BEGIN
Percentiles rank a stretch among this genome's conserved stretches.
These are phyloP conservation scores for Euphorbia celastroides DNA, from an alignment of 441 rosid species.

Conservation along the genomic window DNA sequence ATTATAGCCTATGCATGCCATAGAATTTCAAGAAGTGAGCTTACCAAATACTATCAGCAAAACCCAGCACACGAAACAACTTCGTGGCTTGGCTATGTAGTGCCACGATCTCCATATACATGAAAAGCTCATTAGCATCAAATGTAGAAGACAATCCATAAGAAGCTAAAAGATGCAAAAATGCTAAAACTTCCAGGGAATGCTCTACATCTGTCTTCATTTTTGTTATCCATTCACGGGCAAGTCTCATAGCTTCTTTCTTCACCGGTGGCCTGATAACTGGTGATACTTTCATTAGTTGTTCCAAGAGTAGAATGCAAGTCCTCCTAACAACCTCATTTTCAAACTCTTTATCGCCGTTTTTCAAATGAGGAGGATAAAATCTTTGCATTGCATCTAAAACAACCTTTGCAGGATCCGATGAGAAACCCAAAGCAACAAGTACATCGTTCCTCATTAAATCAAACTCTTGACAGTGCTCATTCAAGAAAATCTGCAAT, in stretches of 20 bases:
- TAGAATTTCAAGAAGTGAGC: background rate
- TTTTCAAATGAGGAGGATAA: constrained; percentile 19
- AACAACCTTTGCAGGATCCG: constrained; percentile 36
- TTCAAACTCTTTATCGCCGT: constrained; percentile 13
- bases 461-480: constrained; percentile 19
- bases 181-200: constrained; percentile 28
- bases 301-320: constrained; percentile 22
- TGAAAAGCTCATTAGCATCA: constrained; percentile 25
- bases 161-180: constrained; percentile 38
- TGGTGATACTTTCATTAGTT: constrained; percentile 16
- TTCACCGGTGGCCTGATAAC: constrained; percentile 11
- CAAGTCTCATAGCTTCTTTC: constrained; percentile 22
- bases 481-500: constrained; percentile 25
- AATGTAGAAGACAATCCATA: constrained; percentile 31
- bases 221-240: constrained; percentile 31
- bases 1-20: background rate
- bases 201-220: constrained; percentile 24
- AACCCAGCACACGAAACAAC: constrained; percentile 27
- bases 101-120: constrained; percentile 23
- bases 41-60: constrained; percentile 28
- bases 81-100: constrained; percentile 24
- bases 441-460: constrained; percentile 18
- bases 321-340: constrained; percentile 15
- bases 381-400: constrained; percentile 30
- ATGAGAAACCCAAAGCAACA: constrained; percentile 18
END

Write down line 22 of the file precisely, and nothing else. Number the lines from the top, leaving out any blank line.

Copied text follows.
- bases 101-120: constrained; percentile 23